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Gov’t sounds election warnings

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The Liberian Government has begun sounding its early warning bells directly at politicians here who are bending on inciting violence ahead of the October 2017 presidential and legislative elections.


The government though not specific, asked those involve in inciting citizens to refrain from statements that would spark violence and reverse democratic gains made here.

The warning came at the final cabinet meeting held in Bomi County wherePresident Ellen Johnson – Sirleaf and her vice president Amb. JosephNyumahBoakai were joined by House Speaker J. Emmanuel Nuquay and anumber of representatives from the House, including Reps. Edward Forh,Henry Fahnbulleh, Josephine Francis and MatenokayTingbah, amongothers.

During the retreat in Julijuah on Friday, 31 March, Liberia’sJustice Minister and Attorney General Cllr. Frederick D. Cherue inform that gathering that it has been reported here in the local dailies that certain individuals were planning to destabilize the electoral process if things did not go their way.

“And that is what we are asking every citizen including all of ourministers who are in different political parties to do, to follow therules, to follow the laws and don’t let “us” [clash] because the lawhas been violated”, he warned.
“Yesterday I read a paper, [there’s] some group – in the newspaper,were saying that there will be violence if certain things don’thappen. We don’t want to argue with anybody like that and we don’twant to debate that issue. There will be no violence if certain thingshappen within the pale of the laws of this country,” he said.

After a number of ministries and agencies made reports at the Cabinet,Justice Minister Cherue indicated that to ensure the conduct of apeaceful election here, talks had been held with parties, informingthem to follow the rules, seek permission from the Ministry abouttheir movements and to refrain from utterances that will promote
violence.

While admitting that the security still face enormous challengeshere, Minister Cherue, however, said problems in the areas of logisticsand communication were being handled with assistance always beingprovided by the Ministry of Finance when there is an urgent need forthe security to move.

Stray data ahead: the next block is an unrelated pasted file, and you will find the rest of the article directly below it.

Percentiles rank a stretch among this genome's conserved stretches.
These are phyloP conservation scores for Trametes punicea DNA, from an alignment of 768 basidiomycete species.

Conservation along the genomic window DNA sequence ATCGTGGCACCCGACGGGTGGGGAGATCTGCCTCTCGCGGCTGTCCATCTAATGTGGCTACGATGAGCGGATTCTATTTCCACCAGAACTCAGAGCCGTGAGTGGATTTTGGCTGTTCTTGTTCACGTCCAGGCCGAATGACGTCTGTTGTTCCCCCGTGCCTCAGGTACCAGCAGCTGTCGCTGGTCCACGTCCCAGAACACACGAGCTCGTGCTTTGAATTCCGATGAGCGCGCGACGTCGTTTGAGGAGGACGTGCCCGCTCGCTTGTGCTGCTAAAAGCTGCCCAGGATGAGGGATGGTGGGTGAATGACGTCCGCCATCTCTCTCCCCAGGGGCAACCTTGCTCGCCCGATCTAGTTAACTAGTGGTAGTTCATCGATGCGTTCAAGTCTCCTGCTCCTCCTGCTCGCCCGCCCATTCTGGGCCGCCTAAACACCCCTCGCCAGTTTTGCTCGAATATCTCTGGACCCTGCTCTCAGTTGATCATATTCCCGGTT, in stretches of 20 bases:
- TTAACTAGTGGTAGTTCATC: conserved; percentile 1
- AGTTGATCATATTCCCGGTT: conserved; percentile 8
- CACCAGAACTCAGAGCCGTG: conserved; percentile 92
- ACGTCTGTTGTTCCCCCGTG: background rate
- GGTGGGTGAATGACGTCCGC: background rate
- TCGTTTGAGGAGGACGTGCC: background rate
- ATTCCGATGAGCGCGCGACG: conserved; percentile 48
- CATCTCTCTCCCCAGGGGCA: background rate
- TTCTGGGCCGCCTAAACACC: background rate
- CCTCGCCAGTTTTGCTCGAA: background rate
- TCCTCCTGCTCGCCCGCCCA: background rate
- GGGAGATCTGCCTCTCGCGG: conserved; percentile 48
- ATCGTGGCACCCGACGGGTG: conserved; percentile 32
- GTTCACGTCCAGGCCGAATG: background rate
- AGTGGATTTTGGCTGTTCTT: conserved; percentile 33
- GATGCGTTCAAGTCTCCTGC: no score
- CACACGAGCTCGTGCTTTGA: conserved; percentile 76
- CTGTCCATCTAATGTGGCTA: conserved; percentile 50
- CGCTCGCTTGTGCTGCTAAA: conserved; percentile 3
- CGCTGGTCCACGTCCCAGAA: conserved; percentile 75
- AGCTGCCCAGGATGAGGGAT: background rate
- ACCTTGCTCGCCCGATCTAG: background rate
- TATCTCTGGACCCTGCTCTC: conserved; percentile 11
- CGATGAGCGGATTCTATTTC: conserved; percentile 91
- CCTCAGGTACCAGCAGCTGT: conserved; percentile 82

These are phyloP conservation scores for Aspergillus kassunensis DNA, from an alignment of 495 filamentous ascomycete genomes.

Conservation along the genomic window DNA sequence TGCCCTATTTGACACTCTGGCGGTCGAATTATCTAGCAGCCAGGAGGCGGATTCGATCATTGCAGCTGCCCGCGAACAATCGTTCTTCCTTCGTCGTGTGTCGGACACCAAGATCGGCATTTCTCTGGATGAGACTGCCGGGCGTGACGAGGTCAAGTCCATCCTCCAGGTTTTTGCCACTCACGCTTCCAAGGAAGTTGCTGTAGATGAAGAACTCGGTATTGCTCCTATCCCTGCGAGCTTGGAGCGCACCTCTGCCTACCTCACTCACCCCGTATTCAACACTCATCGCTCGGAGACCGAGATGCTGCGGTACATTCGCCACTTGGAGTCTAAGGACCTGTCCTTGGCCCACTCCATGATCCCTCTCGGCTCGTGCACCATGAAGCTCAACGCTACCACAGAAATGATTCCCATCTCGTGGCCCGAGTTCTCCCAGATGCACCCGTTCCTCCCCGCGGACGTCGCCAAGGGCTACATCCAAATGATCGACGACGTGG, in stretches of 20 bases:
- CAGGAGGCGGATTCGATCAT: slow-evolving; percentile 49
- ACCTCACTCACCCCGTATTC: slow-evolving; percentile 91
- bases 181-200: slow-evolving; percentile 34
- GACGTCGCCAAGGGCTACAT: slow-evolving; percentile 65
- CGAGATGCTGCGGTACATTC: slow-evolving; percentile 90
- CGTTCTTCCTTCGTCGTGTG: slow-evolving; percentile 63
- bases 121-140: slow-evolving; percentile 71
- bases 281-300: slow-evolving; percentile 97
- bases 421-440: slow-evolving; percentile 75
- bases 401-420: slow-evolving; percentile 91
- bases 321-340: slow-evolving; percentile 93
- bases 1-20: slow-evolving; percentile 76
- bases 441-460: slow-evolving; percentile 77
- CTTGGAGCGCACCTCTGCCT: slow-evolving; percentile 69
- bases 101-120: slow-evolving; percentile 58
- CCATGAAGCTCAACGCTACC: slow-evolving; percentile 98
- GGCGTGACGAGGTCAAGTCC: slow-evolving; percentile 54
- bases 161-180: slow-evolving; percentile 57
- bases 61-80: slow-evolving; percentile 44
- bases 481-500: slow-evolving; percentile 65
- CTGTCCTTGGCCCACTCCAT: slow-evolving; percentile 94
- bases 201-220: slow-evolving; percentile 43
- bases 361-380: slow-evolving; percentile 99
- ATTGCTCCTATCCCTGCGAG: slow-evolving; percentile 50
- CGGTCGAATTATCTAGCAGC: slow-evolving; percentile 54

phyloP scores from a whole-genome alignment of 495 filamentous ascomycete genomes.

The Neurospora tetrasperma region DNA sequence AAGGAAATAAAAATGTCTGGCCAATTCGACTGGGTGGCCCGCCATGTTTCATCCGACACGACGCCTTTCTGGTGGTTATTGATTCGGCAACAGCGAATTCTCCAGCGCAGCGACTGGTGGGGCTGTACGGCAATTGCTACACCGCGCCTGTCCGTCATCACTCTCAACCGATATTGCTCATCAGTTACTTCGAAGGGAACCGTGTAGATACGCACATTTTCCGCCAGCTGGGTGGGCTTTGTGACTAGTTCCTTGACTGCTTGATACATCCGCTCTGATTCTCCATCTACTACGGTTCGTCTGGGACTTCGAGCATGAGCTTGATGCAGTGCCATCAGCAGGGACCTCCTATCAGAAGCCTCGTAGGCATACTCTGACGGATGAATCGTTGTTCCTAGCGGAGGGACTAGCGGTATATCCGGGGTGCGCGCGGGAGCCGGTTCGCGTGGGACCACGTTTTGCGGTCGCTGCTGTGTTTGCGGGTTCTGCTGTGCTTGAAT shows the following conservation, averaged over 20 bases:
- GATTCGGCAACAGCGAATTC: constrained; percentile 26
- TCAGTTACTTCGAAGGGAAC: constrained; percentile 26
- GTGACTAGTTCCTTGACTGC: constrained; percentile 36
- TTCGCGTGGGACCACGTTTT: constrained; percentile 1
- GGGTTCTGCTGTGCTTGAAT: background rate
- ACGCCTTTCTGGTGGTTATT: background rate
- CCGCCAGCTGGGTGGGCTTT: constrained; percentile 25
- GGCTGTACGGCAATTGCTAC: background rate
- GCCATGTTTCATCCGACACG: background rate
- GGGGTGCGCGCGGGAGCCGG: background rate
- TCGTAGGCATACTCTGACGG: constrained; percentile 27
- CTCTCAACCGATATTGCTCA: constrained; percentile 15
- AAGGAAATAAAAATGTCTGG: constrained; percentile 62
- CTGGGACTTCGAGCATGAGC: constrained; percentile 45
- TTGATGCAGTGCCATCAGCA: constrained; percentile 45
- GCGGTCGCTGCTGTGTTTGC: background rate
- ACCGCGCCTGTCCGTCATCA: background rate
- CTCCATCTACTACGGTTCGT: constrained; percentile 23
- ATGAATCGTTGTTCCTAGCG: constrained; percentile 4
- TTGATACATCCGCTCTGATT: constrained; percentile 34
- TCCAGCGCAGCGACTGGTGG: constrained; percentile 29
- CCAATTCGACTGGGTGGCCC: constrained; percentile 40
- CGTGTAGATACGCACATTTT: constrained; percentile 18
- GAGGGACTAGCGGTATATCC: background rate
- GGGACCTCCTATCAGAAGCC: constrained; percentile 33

He additionally said meetings between the Liberia National Police andmarketeers, community people, the media and civil society were allenvisaged in the UNMIL drawdown plan.

Police Inspector General Col. Gregory Coleman said everything wasbeing done to ensure the preservation of peace here as Liberia goes toelections, noting that the police’s outreach activities were not asign of weakness but a sign of strength on grounds that the policewere prepared for anything that may arise.

The head of the Governance Commission’s Political and Legal AffairsCommissioner YarsuoWehDorliae said the Commission wanted toestablish an inter – party hotline for the purpose of reporting whatis observed in the field, involving police and parties.

Concerning transitional laws, he recommended the inclusion of securityprotocol for outgoing presidents and vice presidents and what theywould expect, and had also recommended that there be briefing ofelected legislators between the time of their certification to thetime of legislative sittings.

Defense Minister Brownie Samukai said the Armed Forces of Liberiaunder the leadership of Gen. Daniel Ziankhan have exercised maturity,and hope that the heritage of the AFL is not politicized.

He said the army remains committed to engaging in activities in areasof development of the country, order than war.  During his report,Minister Samukai said the Ministry is trying to reclaim some 210acres of land belonging to the army, giving squatters up to the end ofApril to leave.

Based on President Sirleaf’s intervention, squatters are to leave theplace completely by 1 May, having reminded the Minister that April wasnot a good month for Liberia.

Winston W. Parley-Edited by Othello B.Garblah

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